Buying EUR/CHF anywhere close to 1.20 will turn out to be the easiest trade of 2011. I bought the pair on Sept. 9 at 1.2066 and with a stop at 1.1945.
The story is well known. The Swiss National Bank pegged the franc to a minimum of 1.20 against the euro on Sept. 6. The result was a 10%, one-day move in EUR/CHF to slightly above 1.20 from 1.1019.
The press release announcing the decision (http://www.snb.ch/en/mmr/reference/pre_20110906/source/pre_20110906.en.pdf) will go down in foreign exchange history. I spoke to a trade who put on a EUR/CHF long in the morning (with no limit), went to the beach and came home $10,000 richer. He said it was the best day of his life.
The SNB said it will enforce the peg “with the utmost determination and is prepared to buy foreign currency in unlimited quantities.” They are aiming for “a substantial and sustained weakening” of the franc and “will no longer tolerate” EUR/CHF below 1.20.
Most traders are stupid and the first thing they thought about was fighting the SNB the way Soros fought the Bank of England. (http://www.investopedia.com/ask/answers/08/george-soros-bank-of-england.asp#axzz1Y4w7gDfD)
This is nonsense. Britain was attempting to boost the value of its currency while the Swiss are attempting to devalue. Weakening a currency is easy, you just print more of it. In Switzerland’s case, they are printing it and buying European bonds. There is no limit to how much they can print and spend.
The second point to consider is credibility. I quoted the strong wording of the SNB because they have placed themselves in a corner. There is no way to back down. If they fail here, especially if they fail quickly, it would take years to restore their previous clout. Central bankers are extremely observant and protective of credibility and they’ve put every ounce of it on the line here. In doing so, they surely considered all the possible outcomes, including extreme turmoil in the eurozone.
The third point is carry. As in the money earned on interest. The CHF rate is 0.25% and the euro rate is 1.50%. Even if EUR/CHF stays precisely at my entry point the trade pays 1.25% per annum. With leverage, it’s much more. Over time, as the SNB demonstrates credibility, the carry trade will boost EUR/CHF.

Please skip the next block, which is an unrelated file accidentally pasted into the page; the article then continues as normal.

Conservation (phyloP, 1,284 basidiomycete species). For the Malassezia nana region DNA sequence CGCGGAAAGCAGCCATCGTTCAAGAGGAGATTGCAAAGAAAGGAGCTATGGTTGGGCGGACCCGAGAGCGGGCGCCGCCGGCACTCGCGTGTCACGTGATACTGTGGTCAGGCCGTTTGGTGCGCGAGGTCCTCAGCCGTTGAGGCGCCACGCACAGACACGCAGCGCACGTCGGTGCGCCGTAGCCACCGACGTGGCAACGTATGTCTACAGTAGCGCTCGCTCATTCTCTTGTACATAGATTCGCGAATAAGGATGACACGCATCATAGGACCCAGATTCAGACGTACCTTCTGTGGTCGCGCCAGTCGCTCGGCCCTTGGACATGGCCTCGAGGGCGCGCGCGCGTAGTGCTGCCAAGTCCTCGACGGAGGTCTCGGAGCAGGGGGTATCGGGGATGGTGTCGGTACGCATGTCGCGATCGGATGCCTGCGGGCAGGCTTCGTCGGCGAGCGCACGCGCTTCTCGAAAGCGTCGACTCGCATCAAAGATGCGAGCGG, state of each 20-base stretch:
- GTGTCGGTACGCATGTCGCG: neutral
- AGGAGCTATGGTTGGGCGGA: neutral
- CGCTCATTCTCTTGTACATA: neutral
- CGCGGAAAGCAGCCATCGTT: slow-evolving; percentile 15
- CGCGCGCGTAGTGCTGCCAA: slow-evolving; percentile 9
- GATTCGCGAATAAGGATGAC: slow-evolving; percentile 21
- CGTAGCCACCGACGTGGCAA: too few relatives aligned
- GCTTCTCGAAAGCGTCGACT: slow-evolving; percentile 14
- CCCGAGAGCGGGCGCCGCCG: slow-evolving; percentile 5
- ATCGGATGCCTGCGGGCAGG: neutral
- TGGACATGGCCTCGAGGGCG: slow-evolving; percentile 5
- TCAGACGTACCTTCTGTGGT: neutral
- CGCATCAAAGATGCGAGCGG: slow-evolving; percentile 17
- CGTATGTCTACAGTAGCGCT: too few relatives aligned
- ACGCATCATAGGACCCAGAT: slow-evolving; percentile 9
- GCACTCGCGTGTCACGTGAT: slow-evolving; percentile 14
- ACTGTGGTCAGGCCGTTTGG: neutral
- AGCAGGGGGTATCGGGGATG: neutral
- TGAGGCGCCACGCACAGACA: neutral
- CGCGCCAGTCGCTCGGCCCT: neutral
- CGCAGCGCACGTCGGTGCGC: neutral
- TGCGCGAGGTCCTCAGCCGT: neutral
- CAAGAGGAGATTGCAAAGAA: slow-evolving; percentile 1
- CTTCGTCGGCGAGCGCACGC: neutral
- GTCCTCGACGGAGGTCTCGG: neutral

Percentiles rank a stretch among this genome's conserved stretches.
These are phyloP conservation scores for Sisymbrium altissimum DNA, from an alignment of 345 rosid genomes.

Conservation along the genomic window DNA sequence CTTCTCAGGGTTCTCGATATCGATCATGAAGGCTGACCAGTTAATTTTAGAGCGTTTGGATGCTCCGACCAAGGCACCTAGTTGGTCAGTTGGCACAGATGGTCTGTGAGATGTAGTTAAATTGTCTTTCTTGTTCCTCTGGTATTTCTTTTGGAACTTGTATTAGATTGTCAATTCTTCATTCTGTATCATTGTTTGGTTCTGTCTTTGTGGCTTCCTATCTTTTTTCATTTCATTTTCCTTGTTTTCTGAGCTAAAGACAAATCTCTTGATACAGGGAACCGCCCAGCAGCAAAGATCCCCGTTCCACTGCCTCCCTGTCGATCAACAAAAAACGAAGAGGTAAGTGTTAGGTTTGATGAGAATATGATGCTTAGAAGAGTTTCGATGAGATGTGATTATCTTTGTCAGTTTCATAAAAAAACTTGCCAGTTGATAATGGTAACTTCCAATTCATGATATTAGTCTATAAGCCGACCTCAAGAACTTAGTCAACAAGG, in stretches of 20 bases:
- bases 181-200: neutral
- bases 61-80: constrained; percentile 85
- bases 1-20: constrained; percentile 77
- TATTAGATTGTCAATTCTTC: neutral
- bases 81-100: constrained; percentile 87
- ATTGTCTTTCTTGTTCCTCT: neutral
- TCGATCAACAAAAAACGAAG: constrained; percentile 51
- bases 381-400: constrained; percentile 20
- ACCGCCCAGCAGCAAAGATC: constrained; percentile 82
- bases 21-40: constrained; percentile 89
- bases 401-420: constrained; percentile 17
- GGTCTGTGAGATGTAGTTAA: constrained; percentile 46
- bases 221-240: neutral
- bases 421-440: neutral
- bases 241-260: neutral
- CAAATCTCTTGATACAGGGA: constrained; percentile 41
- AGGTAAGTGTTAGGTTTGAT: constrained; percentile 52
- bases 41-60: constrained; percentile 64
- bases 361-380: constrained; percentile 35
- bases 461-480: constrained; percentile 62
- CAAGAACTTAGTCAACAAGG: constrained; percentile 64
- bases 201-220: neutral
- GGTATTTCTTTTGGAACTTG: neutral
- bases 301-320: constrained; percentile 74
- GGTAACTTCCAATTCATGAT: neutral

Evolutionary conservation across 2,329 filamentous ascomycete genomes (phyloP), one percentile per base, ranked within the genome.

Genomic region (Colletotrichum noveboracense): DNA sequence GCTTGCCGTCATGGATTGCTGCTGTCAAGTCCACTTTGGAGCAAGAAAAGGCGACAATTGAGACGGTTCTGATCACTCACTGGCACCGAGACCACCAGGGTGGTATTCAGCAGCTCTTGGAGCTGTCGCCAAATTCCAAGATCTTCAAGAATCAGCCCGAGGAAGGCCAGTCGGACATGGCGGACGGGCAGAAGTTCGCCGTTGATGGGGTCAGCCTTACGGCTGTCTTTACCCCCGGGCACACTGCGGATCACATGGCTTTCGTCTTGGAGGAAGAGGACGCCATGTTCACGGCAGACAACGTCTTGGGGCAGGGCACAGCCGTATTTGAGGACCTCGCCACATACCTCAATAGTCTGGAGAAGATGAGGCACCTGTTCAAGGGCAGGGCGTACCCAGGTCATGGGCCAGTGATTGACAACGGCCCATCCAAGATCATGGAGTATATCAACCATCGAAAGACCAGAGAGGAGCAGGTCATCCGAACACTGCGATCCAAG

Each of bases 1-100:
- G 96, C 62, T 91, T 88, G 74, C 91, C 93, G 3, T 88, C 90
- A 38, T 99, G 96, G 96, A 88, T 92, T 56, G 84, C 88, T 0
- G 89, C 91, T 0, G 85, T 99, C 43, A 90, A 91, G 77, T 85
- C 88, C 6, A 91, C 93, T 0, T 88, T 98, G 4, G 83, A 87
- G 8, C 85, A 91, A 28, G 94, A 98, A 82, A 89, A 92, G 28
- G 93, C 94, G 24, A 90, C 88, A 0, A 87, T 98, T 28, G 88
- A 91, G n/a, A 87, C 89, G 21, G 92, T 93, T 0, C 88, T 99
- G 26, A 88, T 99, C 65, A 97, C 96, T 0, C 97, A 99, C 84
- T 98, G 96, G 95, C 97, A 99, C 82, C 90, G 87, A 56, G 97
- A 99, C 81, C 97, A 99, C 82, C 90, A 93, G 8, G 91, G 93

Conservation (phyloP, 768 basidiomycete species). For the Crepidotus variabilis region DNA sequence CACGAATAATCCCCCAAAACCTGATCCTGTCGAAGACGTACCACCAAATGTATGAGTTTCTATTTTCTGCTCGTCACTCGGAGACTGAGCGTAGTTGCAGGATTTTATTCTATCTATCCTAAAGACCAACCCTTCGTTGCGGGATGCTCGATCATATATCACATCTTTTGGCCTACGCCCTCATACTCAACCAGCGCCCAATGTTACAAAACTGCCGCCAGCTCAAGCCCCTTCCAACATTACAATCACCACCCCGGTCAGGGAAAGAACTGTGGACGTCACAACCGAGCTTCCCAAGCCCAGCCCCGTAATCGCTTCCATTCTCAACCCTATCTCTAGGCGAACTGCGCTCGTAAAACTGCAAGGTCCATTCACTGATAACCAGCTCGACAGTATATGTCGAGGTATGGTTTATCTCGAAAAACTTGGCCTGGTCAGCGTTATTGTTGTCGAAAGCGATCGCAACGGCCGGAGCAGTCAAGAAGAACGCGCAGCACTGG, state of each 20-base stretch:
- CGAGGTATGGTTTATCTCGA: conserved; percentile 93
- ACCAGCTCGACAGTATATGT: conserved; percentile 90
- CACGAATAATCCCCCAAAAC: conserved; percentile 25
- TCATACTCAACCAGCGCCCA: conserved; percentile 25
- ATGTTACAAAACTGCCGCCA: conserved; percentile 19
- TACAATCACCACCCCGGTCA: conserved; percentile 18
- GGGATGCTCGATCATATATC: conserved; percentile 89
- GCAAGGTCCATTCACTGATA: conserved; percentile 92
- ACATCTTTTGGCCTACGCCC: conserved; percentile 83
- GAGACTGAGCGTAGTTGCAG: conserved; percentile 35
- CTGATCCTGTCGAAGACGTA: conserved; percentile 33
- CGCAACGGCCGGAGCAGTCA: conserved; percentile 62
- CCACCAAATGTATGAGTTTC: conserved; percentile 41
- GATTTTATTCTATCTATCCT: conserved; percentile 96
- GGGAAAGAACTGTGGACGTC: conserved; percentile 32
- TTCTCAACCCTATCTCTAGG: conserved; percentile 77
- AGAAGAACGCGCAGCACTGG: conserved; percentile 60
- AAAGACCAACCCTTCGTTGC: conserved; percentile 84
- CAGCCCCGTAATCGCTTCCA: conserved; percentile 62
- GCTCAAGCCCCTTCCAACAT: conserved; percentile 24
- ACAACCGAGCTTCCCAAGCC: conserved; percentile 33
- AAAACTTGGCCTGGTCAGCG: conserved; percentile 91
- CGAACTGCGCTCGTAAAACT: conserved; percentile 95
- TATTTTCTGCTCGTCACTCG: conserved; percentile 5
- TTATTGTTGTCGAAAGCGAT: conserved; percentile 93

These three reasons are more than enough to enter this trade. The fourth reason is a theory. The chief loser in this decision is the eurozone yet there has not been a single complaint. Swiss companies are now competing with their European counterparts at below-market rates. The secondary losers are the rest of the free-floating currency world, who also must compete with the Swiss at rate that doesn’t respect the market. Granted the CHF was in the midst of a tremendous rally prior to the announcement but, still, the international community has been silent at a time when rhetoric about unfair Chinese FX devaluation has ramped up.
Maybe there was an agreement prior to the SNB announcement. What would Europe want in exchange? It’s obvious. The SNB buying European bonds is mutually beneficial. It will lower borrowing costs and stabilize Switzerland’s trading partners. Specifically, I expect the Swiss to buy the bonds of neighboring Italy and France. For the rest of the world, an improvement in the stability of the eurozone is a small price to pay for giving up a slight competitive advantage to Swiss exporters.
Another curious event around the peg that raises my suspicions is the leak. It’s obvious that some traders had foreknowledge of the decision. EUR/CHF rallied 250 pips in the two hours before the decision.
It’s certainly possible that someone at the SNB leaked the decision. The knowledge was extraordinarily valuable. Even a small retail trader could have easily made $100,000. In 15 minutes with that information, I could put on trades that would net $1 million. A well-funded trading operation could easily have made $1 billion.
If you think those numbers are outrageous consider that UBS rogue trader Kweku Adoboli apparently lost $2 billion of his employer’s money on the CHF devaluation (http://www.zerohedge.com/news/ubs-rogue-trader-had-been-reduced-watching-fox-news-guidance). His employer? UBS, the Swiss banking giant. If anyone in Switzerland had foreknowledge of the peg it would have been them, and they certainly wouldn’t have lost $2 billion.
I don’t believe the leak came from the SNB. They’re Swiss bankers, people famous for keeping their mouths shut.
But if they discussed and cleared the plan with their neighbours, the secret would have been much more difficult to keep quiet. Perhaps the Italians talked? Perhaps the French? If we could follow the money, we might find out. But instead, let’s make money in our own way – trading forex.
The next question is: how high will EUR/CHF go? The SNB said the franc “is still high and should continue to weaken over time.” This tells me they are unlikely to act in order to drive EUR/CHF higher unless the economic outlook deteriorates or deflationary risks mount.
In this case, the unwind of specs, the aforementioned carry trade and an improvement in the European sovereign crisis will drive EUR/CHF to 1.25 and beyond. Yes, I said and improvement in the sovereign crisis. Greece will receive the next tranche of aid and that will eliminate any risk of default through year end. This alone will help stabilize EUR. Switzerland and other nations buying European debt will further fuel the trade.
Technically, EUR/CHF has bottomed and will continue to reverse. A clear inverted head-and-shoulders pattern is visible on the daily chart. And though the measured target of 1.39 is far fetched in the near or medium term, the direction is certainly up.
I will hold this trade until it hits 1.35 or until mid-December, whatever comes first.